Hotel Oslo, Coimbra

Hotel Oslo, Coimbra

The only time I encountered any difficulty with Covidiots in Hotel Oslo was at breakfast. As usual with these things, 95% of guests did what was required. Since my impression was that locals were very good at mask compliance, it is tempting to assume the Covidiots were foreign. Fortunately most of them were on the other side of the room from me, so all I had to do was avoid them at the food stations. A Russian speaking group at the table next to me were trying to comply, but were a bit half hearted or just not good at it. Have you seen Russia’s death figures?

In those situations I feel sorry for the hotel staff who are spending their whole working days in masks, and otherwise trying their best to ensure the environment is safe for the guests. We owe to them to play our part.

The hotel’s breakfast was excellent and for me was a pleasant change from having to run around the streets of Porto in my pyjamas to buy breakfast and take it “home”. I used the hotel bar both evenings (drunken sotter* that I am) and had a burger there one evening. I had scoffed a huge lunch that day and could not face going out for another meal in the evening. The burger just hit the spot.

The hotel has a rooftop terrace (6th floor) which becomes part of the bar at night – great views of the city to help encourage the guests to use it. One of my golden moments was sitting there in the dark enjoying a glass of vinho verde while taking in the sights.

After Coimbra I had one night in Lisbon, and chose the Tivoli Oriente in the Parque das Nações locality. Neither the hotel nor the location would have been my optimum choice, but I knew I would be arriving by train from Coimbra to catch my flight home, and the hotel is across the street from the Oriente railway station just 10 minutes (€8.50) by taxi from the airport.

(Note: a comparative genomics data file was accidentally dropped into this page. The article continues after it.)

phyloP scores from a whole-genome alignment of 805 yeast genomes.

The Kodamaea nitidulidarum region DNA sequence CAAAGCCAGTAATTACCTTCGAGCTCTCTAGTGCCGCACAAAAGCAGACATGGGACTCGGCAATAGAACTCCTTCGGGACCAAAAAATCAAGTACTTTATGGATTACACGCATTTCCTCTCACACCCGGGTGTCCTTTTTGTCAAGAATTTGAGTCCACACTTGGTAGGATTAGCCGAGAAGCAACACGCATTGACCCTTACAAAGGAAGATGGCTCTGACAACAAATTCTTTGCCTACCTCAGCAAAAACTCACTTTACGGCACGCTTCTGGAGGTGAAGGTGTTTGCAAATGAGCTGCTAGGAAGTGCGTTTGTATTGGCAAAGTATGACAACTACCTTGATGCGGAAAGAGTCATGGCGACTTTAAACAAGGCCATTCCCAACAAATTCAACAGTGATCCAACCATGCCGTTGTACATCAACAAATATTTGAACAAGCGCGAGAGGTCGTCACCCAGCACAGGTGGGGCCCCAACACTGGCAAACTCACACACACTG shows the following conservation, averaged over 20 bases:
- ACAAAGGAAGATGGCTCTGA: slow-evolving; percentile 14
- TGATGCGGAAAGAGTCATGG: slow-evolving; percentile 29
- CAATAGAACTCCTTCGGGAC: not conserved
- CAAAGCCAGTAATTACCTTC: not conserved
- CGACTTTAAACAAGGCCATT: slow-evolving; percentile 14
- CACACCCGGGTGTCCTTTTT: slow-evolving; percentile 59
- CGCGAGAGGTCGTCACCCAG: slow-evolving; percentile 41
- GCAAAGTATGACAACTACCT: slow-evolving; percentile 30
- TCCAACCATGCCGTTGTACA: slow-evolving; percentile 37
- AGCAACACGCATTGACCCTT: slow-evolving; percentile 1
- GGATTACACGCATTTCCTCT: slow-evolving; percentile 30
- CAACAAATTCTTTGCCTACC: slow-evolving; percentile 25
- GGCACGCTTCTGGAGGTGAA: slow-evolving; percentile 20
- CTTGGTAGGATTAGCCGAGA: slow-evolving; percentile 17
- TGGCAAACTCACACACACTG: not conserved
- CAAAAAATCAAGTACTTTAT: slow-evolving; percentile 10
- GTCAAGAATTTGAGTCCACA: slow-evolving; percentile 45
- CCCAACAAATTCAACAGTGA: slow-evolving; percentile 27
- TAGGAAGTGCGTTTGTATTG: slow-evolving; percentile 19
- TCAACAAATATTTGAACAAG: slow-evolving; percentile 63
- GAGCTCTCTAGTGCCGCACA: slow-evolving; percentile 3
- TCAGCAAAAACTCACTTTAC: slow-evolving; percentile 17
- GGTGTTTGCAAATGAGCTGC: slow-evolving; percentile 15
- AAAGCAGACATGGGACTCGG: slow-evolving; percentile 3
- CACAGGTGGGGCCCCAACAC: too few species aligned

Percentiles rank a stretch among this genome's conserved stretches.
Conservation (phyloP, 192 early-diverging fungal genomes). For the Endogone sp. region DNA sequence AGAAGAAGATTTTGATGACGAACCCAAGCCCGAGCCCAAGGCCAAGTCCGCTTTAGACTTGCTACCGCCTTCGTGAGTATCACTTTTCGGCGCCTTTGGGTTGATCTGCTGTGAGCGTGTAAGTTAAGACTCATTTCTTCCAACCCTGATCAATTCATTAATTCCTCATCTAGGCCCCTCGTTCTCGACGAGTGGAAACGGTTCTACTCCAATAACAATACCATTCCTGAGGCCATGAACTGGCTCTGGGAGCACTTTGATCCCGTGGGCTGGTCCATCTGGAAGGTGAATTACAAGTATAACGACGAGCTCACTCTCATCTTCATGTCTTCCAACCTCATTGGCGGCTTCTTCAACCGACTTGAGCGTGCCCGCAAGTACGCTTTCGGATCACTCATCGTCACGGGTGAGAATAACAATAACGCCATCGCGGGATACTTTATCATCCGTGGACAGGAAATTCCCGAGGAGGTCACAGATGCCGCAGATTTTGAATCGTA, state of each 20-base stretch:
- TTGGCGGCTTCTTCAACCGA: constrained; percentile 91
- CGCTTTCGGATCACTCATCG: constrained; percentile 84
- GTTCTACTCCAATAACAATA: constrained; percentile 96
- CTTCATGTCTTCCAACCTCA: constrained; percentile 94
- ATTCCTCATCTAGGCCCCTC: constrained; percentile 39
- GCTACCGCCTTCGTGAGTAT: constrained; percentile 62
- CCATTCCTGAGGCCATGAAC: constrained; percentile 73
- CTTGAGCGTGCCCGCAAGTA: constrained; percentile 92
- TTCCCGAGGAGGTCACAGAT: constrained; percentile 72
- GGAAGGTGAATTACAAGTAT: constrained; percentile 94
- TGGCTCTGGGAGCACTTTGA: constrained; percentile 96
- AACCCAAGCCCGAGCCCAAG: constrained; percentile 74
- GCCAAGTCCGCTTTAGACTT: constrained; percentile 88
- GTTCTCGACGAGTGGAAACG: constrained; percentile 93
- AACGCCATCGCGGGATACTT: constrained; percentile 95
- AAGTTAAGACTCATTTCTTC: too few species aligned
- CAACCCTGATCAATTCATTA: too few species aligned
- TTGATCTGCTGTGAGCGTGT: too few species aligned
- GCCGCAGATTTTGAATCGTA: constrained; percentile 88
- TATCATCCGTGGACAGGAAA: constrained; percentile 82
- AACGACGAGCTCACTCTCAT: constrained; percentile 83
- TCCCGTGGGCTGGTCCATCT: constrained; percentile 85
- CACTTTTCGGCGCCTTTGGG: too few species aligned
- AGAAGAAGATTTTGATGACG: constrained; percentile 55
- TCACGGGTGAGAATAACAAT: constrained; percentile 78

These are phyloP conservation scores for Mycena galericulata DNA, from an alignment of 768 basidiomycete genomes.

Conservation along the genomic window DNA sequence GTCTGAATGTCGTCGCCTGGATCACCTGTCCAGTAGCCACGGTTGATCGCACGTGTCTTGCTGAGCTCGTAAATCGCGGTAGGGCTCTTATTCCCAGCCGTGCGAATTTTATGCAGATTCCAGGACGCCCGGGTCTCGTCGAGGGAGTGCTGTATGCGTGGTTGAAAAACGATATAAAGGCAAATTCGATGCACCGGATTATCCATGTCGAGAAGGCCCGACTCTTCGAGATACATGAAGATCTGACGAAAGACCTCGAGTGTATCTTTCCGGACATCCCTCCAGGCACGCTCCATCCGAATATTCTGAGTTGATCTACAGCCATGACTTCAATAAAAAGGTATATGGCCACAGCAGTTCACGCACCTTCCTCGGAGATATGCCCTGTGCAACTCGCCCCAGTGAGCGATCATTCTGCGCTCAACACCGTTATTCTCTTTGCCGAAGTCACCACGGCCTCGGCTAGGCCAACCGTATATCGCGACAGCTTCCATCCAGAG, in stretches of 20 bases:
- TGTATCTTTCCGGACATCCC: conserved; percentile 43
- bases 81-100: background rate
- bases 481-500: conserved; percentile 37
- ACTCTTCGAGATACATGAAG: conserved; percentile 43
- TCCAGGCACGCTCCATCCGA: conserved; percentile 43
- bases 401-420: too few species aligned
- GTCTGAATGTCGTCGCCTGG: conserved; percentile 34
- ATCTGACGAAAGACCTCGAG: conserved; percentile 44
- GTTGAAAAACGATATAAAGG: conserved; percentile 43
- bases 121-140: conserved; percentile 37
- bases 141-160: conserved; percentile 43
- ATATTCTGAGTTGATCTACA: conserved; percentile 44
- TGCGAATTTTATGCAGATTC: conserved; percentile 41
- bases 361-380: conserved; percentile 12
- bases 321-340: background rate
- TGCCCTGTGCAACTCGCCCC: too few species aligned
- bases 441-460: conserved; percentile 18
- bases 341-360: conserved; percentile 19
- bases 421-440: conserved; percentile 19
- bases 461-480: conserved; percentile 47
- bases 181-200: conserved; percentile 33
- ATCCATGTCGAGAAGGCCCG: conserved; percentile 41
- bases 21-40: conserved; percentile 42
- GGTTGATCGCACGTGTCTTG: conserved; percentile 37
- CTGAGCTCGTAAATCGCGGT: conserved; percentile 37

Tivoli Style, Lisbon

Tivoli Style, Lisbon

I paid €128 for a superior room, inclusive of another gut busting buffet breakfast.

The hotel turned out to be ideal for my purposes, although its food and drink prices brought tears to the eyes of this parsimonious Scot used to the good value in Porto and Coimbra. It is an expense account type of place.

As in Coimbra the staff were working very hard to make things safe for themselves and the guests, with support from 95% of us. They were friendly and efficient too. The highlight for me was heading to the hotel’s Sky Bar on the 16th floor about 5pm for (yes, another) glass of vinho verde and a salad. It was that afternoon, so it was a delightful experience (apart from the size of the bill).

Sky Bar, Tivoli Oriente

Sky Bar, Tivoli Oriente

Looking back at a distance of a few days, I made good choices about where to stay and enjoyed all three of them in their different ways.

  • Scots. Perhaps best translated as "a mess, a muddle..."

Posted by IainT 09:32 Archived in Portugal Tagged lisbon portugal porto coimbra Comments (0)